Hiatus week comes to an end with the usual tradition: hotel brochures.
Really, it's a tradition! Don't you remember these things? I think it was Haiti last year.
I find these in the antique stores, and they’re always fascinating. The shots of the interiors tell you how the world looked - something that made far more of an impression on people than the exteriors of the day, particularly if they were international style, featureless and severe.
We begin here. Where?
This place still exists; I’m not surprised, but I am.
Where was it?
South of the enormous sailboat-wrecking fish, that's where.
Telephone, radio - all the modern comforts! Except TV, it seems.
The bar: rather underwhelming.
Compare to the elegant, cozy spaces you see in today’s brochures, with the shelves of bottles, all cleverly lit. It’s underwhelming, but the chairs add a lively note. They’re also ugly. Lively, but ugly.
The dining room. It’s . . . it’s got modern cone lighting! But they seem too high up to do anything.
What I presume was the Skinned Lizard Lounge:
Look at that lamp in the corner. The whole place just seems off to modern eyes - and hardly the height of vacation glamour.
Let's find another place after the break.
This is almost a Tintin illustration:
Exactly so today:
The building in the background was the Palace of the People of Italy, a Mussolini-era structure that reminds you how lousy fascist architecture was. It was built as The Information Building, where the state newspaper was printed. Wikipedia:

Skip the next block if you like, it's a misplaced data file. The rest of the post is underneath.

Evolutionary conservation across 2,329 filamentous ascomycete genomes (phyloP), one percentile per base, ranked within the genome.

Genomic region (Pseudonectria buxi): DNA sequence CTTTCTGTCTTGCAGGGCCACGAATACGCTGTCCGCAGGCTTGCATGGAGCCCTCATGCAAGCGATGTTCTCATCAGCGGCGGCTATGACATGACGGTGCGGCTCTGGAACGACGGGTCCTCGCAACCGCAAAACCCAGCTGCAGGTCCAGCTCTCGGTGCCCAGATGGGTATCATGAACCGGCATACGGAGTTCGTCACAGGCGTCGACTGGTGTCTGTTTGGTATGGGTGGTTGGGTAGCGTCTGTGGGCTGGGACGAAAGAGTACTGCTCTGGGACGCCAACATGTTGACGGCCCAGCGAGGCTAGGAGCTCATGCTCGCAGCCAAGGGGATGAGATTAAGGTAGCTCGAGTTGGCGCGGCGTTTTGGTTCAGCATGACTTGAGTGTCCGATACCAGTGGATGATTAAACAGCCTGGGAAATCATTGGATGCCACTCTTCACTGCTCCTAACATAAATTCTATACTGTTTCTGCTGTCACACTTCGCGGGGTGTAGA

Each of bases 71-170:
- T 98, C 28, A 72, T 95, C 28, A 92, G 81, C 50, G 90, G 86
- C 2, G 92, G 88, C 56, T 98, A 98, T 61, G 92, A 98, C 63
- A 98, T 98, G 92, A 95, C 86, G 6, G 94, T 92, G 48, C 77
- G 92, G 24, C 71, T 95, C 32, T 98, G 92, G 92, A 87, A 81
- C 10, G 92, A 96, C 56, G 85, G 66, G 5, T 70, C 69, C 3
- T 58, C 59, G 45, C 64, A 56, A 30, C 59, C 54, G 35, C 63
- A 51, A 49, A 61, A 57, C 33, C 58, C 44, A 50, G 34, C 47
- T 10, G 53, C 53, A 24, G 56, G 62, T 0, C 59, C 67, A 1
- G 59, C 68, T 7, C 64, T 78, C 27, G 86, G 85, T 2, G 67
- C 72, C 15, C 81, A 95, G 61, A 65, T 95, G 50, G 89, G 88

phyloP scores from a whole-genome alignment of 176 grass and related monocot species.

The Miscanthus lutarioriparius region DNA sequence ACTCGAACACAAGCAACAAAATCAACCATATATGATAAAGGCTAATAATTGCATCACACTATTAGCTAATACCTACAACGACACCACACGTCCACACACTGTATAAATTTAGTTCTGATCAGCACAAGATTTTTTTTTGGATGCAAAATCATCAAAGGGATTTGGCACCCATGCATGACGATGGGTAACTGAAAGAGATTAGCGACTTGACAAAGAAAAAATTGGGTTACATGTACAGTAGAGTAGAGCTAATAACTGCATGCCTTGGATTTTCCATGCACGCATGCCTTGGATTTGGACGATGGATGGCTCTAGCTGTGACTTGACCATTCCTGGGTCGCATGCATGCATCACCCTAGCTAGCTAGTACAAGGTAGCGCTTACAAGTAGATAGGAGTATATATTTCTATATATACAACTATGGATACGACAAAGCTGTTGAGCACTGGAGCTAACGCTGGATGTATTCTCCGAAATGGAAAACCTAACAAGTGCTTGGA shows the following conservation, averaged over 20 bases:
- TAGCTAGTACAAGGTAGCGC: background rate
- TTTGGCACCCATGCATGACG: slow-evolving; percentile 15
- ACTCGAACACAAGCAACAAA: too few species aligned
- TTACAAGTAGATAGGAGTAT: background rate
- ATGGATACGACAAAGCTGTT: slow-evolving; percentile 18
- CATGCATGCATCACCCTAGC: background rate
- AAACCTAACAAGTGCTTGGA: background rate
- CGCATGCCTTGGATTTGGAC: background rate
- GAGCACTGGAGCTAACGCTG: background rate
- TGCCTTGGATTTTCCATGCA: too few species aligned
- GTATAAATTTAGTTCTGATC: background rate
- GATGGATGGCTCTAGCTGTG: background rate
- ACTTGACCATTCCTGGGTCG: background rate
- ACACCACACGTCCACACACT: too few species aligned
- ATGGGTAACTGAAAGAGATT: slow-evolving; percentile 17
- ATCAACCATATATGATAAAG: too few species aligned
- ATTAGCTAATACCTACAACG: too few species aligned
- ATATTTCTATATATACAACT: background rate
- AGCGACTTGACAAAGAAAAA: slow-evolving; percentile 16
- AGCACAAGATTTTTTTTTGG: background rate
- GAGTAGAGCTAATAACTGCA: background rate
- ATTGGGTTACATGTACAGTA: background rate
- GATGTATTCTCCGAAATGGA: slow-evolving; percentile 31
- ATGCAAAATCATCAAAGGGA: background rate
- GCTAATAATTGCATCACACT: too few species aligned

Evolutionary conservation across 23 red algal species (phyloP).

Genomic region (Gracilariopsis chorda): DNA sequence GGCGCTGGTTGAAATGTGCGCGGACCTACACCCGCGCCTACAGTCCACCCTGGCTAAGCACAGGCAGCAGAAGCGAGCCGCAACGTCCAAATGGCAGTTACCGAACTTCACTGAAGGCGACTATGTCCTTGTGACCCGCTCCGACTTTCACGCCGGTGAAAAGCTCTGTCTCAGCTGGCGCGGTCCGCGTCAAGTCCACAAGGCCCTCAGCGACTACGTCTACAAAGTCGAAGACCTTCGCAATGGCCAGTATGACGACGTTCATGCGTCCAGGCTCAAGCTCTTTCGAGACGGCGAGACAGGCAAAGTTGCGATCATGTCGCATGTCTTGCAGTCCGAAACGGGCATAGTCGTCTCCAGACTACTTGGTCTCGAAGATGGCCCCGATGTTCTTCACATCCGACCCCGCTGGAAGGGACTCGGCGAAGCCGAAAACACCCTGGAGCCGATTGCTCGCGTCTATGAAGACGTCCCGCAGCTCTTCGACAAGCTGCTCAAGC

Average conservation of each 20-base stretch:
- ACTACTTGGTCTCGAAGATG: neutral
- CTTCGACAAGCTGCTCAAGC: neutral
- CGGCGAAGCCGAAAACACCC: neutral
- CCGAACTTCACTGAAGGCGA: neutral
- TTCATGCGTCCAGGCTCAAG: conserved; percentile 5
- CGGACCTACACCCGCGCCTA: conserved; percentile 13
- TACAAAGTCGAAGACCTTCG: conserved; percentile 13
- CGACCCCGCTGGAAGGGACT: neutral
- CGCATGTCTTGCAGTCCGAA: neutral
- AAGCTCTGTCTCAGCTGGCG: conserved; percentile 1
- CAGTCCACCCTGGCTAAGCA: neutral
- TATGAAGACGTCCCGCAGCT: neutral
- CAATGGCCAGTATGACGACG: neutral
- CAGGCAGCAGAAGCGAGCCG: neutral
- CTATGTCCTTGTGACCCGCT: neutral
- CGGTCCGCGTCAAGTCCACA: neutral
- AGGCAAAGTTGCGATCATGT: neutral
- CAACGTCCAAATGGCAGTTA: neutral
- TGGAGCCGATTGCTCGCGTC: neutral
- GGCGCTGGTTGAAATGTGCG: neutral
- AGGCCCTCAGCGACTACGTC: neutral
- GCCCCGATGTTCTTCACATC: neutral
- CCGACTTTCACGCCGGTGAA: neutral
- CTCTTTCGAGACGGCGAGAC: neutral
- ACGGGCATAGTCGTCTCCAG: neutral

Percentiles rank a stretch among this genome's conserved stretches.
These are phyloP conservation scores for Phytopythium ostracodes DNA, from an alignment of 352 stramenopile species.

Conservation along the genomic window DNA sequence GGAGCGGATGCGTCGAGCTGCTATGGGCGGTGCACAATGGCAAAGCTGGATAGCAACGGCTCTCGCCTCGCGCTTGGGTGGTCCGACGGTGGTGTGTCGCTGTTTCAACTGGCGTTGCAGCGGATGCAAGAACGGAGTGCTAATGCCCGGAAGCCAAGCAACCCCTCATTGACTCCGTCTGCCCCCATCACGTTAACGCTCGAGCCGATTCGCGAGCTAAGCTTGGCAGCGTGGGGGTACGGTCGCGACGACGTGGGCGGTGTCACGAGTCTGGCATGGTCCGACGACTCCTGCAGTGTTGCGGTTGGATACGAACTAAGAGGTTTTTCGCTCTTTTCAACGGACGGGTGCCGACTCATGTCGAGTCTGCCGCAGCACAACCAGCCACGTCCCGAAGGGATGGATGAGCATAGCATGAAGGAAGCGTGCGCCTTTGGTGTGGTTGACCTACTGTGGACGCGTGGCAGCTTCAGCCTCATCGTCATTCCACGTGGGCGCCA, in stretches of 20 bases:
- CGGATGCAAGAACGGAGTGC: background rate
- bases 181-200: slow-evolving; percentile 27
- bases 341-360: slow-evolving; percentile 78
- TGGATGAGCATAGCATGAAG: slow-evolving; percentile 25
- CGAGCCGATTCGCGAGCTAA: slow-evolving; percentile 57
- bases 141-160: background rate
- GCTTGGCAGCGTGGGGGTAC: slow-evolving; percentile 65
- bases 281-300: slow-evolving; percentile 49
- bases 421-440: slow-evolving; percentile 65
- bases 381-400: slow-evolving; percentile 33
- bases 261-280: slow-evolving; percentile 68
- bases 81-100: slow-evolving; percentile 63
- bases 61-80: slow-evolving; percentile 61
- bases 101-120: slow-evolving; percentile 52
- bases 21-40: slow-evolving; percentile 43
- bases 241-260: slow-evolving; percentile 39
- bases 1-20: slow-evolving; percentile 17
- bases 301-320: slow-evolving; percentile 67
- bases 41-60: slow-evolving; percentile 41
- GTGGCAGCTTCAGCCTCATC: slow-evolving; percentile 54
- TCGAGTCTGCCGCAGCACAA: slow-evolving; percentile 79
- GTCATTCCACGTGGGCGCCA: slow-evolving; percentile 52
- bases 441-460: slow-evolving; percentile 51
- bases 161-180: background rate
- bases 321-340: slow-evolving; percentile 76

The building, imposing in size and with a monumental shape, was erected in conjunction with the reorganization of Piazza Cavour and after the demolition of the old Polytechnic and the Hotel Cavour in the period of large urban reorganizations operated by the fascist administration in the center of Milan
So the hotel's part of the Fascist remodeling of the neighborhood as well. Not mentioned in the brochure, as it happens. Odd.
The swank / modern / cool 60s styles never quite line up with what we imagine, do they?
But I like it. That wood with that blue? Nah. But I don't care. The staircase absolves everything.
If the ceilings are high, it's European luxury!
"So, what do you have to drink?"
< Bartender sighs, gestures weakly at shelf >
It looks like one of those Mystery Spot rooms where people walk at angles and short people appear tall:
Cold floors. Harsh light. Slippery fabrics.
At some point Europeans began to expect soft floors, and all the hotels were better for it.
Well, that's it - back on Monday with some exciting tales. I hope. Thanks for bearing with Hiatus Week.